Along with the address of the property and the names of all parties, the ideal tenancy agreement should include the following sections:


  1. Interpretation


An introductory guide to how to read and interpret the agreement, including reference to acronyms and terms used, and clarification over who the contents refer to. 


  1. Grant of the tenancy


A straightforward explanation that establishes the context of the agreement. For example:


  1. The Landlord lets the Property to the Tenant for the Term.

  2. This agreement creates an assured shorthold tenancy under Part I of Chapter II of the HA 1988.


  1. Contents


An outline of the expectations related to how the contents of the property are treated with specific reference to a thorough, signed inventory including a schedule of condition.


  1. Rent


Clear details about when rent is due, how much it is, how it should be paid, the terms and conditions related to paying late, e.g. interest charges, and what happens after a prolonged period of rent arrears.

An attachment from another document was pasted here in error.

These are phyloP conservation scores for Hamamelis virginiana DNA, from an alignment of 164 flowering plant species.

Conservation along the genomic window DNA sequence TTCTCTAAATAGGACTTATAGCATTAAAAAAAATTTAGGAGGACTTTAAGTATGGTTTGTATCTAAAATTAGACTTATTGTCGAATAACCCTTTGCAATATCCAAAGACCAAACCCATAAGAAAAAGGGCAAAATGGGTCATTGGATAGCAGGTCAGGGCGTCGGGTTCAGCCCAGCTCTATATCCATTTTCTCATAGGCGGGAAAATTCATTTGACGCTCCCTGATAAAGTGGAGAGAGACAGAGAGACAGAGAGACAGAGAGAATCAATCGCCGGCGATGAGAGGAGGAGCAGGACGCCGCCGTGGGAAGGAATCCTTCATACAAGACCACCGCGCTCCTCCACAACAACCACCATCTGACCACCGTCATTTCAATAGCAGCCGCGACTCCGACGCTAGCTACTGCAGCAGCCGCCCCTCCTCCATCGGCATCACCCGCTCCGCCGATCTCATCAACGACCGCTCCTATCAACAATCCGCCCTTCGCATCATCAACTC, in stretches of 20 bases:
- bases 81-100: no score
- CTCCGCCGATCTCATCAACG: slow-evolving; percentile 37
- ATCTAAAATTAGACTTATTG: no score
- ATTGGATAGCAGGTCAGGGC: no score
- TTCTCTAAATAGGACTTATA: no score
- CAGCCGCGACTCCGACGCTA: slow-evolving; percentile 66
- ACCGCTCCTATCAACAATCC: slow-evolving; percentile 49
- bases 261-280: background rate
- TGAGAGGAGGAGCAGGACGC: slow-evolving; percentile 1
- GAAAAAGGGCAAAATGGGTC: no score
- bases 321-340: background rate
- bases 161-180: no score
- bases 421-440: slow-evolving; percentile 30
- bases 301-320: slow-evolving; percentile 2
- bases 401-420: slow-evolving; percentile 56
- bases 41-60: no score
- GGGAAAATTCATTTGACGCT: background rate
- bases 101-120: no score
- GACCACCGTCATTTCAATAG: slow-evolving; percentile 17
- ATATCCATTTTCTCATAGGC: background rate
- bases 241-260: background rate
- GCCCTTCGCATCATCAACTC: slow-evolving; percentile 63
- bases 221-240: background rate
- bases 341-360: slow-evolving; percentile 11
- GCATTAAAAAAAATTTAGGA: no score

1. Deposit


How much deposit is due and by when or confirmation that the deposit has been paid, along with information about the reasons why a part or all of this could be withheld at the end of the agreement.


  1. Tenancy deposit protection (TDP) scheme arrangements


Confirmation that the deposit will be held in a government approved TDP scheme, which one it is and how the service works.


  1. Use of property


How the property should be used and not used. This covers a wide range of issues including whether pets are allowed, being considerate to neighbours and not operating a business from the property. This section is a good opportunity for the landlord to add specifics about the particular tenancy, e.g. if they’re OK with pets provided that certain conditions are met, if they allow smoking etc.


  1. Assignment or subletting


An outline of whether the tenant can find a replacement tenant midway through the agreement, and confirmation that subletting isn’t permitted.


  1. Repairs and alterations


Detailed information about who is responsible for what regarding repairs and maintenance, e.g. clearing internal drains, the level of cleaning expected, if wall hangings are permitted etc. Along with rent arrears, this area is often the reason for deposit disputes so needs to be thorough and crystal clear. The agreement should also detail what could happen if any of these terms are breached. 


  1. Utilities and outgoings


What bills the tenant is responsible for paying, e.g. Council Tax, gas and electricity, water etc, who the current suppliers are and whether tenants are able to switch to an alternative provider. 


  1. Landlord's covenants